The average age for women dealing with thinning hair is 25 to 35 — that it's just another "gift" of menopause is a myth. Also, we can't simply blame our mothers, as previously believed — if there's baldness anywhere in your family tree, you're at risk. Unlike male-pattern baldness, where patches of hair fall out over time, female hair loss means a reduction in hair volume, making transplantation extremely difficult. "The total number of hairs doesn't always decrease, but the diameter of each strand shrinks," says Kingsley. And too-thin hairs won't grow past a certain length — which explains the baby fuzz around my hairline.

The key to successful regrowth? First, admit you have a problem. Each day you dwell in denial, you're losing precious time. The more hair you've lost, the less likely it is to all grow back. Telltale signs, like a wider part or a smaller ponytail, don't show up until you've lost nearly half your hair! Seek out trichologists and dermatologists or endocrinologists who specialize in hair problems. (A good place to start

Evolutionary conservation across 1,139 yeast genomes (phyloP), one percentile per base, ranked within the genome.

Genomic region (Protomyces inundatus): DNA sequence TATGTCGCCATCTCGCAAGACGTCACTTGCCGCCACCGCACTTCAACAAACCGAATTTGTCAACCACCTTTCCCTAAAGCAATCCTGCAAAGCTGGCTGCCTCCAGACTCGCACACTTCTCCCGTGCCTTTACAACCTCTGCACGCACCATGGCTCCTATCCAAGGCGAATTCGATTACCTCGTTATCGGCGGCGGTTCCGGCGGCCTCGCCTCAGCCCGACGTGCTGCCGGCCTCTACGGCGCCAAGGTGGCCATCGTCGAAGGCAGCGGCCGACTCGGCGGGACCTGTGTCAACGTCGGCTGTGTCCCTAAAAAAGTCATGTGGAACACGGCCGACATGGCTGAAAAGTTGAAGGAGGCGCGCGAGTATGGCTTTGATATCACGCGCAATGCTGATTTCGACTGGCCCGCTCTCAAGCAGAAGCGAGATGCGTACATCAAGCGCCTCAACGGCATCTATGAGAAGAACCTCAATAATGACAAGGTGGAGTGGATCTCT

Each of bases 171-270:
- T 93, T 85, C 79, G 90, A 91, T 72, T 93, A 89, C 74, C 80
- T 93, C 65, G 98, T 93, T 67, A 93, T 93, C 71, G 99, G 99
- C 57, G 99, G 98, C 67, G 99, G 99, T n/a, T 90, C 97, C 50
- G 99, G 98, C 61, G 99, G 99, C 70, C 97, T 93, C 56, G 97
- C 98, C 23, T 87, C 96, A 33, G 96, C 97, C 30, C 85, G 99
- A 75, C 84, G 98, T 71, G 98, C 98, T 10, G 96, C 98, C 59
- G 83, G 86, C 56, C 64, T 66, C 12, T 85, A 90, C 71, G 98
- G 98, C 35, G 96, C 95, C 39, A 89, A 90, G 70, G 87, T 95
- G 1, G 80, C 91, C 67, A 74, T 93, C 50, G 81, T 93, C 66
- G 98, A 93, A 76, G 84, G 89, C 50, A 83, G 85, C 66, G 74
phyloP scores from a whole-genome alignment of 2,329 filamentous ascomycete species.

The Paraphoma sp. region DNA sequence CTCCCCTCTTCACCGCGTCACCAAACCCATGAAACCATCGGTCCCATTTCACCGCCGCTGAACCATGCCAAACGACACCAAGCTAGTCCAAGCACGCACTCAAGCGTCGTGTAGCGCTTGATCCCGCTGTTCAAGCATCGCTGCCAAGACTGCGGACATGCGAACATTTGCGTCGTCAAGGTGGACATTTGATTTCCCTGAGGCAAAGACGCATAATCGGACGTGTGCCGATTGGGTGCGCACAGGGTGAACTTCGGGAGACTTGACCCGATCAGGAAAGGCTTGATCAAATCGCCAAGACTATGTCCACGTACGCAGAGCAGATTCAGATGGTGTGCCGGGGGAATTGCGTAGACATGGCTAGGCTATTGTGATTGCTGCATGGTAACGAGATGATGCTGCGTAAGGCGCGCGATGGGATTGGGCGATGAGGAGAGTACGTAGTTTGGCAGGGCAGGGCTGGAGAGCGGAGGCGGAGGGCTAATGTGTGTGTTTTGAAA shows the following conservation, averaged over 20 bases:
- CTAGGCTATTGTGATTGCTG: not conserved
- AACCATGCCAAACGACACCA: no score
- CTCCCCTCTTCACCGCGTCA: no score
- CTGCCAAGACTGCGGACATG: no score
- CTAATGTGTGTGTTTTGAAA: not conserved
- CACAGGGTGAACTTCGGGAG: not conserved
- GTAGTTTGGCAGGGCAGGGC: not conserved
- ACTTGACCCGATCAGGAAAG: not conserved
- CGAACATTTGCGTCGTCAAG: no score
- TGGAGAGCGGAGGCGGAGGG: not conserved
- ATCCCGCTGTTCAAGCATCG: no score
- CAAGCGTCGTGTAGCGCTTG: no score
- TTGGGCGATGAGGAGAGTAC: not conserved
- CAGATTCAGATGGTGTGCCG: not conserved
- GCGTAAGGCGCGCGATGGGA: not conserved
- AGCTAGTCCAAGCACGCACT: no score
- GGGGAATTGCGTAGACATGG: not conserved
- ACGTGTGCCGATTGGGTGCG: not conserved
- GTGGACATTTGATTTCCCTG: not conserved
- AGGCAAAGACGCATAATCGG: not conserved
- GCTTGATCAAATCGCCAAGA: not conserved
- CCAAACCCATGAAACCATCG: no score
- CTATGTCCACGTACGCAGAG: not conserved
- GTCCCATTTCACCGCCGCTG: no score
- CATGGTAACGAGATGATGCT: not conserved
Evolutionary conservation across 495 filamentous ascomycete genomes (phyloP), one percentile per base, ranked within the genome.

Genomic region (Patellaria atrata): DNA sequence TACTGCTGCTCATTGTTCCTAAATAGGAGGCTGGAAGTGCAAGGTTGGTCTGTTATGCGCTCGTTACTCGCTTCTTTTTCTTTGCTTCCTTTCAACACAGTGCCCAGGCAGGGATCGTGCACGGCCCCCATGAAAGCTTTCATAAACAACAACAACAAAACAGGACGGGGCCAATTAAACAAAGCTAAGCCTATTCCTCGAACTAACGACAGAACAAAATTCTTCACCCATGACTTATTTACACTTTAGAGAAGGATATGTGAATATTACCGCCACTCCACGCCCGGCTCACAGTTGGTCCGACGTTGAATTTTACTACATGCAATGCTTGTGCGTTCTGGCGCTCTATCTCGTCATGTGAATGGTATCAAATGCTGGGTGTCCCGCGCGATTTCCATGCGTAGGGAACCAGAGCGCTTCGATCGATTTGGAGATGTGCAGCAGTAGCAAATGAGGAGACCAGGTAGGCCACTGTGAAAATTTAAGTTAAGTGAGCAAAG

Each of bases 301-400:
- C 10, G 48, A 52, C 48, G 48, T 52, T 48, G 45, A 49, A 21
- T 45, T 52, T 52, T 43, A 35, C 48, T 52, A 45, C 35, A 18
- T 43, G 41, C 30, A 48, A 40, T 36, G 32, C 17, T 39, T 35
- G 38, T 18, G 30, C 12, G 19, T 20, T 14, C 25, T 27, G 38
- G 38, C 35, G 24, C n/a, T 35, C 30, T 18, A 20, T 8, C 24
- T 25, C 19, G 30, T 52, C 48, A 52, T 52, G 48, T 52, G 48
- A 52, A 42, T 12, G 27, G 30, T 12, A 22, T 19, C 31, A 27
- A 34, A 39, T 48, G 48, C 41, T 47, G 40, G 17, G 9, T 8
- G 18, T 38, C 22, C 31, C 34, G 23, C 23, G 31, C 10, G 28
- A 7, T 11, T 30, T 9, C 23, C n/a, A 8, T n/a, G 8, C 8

Last summer, I started visiting the Philip Kingsley hair clinic in New York City every week to strengthen the fragile wisps that were starting to sprout along my hairline as a result of my prescription treatments. There, I learned that physical as well as emotional stress can cause temporary thinning and make genetic hair loss worse. When 44-year-old fitness instructor Maria Santoro was hospitalized for a severe allergic reaction to her pneumonia medication, she lost 20 pounds in 10 days, and her chestnut waves started falling out in clumps. "People assumed I was anorexic," she says. "My body was in shock, and I felt really insecure because of my weight loss and thin hair. It was devastating."